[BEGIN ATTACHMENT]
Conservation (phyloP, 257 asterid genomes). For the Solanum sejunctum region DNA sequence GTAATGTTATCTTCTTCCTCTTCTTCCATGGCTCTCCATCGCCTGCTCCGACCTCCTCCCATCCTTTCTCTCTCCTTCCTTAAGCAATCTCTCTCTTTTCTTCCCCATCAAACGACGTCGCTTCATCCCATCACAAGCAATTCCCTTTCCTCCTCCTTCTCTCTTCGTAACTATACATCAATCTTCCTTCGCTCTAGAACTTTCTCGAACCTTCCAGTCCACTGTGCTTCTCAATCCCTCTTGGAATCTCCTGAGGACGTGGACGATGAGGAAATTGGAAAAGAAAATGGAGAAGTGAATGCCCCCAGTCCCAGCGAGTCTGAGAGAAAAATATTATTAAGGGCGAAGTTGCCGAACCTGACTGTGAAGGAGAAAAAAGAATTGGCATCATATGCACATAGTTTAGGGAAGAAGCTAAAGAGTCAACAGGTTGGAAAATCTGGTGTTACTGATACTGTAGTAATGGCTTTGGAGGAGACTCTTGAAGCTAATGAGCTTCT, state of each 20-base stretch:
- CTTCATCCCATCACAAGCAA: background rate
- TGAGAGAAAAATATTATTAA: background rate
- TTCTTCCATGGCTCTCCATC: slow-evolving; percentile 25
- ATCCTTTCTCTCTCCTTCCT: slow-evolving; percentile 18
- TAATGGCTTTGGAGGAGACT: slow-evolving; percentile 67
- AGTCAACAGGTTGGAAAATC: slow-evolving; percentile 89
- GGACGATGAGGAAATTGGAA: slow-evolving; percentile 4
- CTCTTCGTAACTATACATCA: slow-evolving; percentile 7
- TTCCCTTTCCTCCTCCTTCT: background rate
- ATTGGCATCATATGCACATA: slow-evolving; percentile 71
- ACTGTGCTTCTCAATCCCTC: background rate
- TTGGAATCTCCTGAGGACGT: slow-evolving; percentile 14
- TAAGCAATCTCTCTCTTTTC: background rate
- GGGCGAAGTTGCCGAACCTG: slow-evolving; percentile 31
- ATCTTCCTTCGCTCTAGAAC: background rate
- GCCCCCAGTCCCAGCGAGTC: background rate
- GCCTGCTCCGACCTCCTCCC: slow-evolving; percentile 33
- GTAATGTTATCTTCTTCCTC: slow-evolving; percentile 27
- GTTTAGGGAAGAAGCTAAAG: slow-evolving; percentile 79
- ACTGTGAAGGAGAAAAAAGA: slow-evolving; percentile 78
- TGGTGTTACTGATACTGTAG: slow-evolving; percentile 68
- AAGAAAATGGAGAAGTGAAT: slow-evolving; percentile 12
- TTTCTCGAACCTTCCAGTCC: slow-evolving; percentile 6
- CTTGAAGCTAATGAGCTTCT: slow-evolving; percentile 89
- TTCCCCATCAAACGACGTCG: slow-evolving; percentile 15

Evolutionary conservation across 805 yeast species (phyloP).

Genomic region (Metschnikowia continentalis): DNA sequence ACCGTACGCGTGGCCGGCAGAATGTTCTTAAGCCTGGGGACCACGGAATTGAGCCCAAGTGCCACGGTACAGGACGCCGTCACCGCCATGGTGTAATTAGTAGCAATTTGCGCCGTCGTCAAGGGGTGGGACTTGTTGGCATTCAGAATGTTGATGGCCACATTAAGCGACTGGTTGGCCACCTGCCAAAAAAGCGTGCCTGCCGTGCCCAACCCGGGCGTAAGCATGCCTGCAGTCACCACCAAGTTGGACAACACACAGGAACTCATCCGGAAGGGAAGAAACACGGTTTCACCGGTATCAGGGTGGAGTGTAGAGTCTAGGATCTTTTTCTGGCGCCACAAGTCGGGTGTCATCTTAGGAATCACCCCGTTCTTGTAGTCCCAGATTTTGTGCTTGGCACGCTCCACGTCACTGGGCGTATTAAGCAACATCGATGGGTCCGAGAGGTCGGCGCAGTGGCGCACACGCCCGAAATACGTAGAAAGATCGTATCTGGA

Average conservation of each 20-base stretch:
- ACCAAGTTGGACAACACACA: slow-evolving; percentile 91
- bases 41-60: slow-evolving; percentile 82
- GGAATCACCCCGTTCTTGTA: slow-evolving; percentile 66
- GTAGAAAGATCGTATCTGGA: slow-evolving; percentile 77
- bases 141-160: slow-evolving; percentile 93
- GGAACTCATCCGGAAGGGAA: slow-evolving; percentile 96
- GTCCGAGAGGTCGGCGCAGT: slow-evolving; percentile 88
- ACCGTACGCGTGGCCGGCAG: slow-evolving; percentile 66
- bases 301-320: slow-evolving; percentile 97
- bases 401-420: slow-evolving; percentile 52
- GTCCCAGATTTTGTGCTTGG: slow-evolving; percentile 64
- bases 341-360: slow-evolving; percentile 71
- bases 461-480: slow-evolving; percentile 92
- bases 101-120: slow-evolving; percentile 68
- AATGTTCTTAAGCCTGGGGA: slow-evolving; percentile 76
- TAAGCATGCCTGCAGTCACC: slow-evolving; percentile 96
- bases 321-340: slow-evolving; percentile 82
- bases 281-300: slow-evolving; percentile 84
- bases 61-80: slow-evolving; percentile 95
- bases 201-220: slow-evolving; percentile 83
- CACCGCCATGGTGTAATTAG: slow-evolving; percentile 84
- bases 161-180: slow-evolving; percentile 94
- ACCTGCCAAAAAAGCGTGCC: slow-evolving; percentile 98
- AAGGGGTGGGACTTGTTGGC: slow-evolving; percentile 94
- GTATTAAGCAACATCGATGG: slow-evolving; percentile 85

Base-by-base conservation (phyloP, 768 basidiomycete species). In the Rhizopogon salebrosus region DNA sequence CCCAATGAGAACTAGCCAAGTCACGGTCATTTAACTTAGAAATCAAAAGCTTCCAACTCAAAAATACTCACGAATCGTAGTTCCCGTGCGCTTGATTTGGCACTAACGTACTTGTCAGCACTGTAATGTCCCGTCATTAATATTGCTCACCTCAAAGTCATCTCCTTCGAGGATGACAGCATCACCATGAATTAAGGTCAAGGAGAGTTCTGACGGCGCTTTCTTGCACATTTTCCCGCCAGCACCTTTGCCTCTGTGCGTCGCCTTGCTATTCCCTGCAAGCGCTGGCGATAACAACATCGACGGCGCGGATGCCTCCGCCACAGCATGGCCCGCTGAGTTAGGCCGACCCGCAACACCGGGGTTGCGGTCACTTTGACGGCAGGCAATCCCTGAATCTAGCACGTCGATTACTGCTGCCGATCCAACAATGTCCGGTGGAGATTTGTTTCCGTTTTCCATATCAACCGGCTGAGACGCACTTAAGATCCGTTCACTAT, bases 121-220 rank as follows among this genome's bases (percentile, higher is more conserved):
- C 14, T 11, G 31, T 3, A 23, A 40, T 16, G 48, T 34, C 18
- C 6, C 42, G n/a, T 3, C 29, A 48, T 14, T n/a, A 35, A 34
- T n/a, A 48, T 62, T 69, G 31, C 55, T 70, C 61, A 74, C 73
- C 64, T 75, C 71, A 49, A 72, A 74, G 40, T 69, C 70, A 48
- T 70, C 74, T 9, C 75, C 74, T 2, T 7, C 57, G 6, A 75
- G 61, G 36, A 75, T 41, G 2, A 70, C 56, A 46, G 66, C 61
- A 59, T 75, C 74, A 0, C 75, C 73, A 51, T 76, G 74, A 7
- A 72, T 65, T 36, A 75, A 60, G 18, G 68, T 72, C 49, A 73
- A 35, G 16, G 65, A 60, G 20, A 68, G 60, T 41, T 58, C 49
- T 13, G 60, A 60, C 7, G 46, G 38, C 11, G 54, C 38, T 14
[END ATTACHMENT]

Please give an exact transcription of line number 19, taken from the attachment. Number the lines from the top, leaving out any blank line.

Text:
- GTAATGTTATCTTCTTCCTC: slow-evolving; percentile 27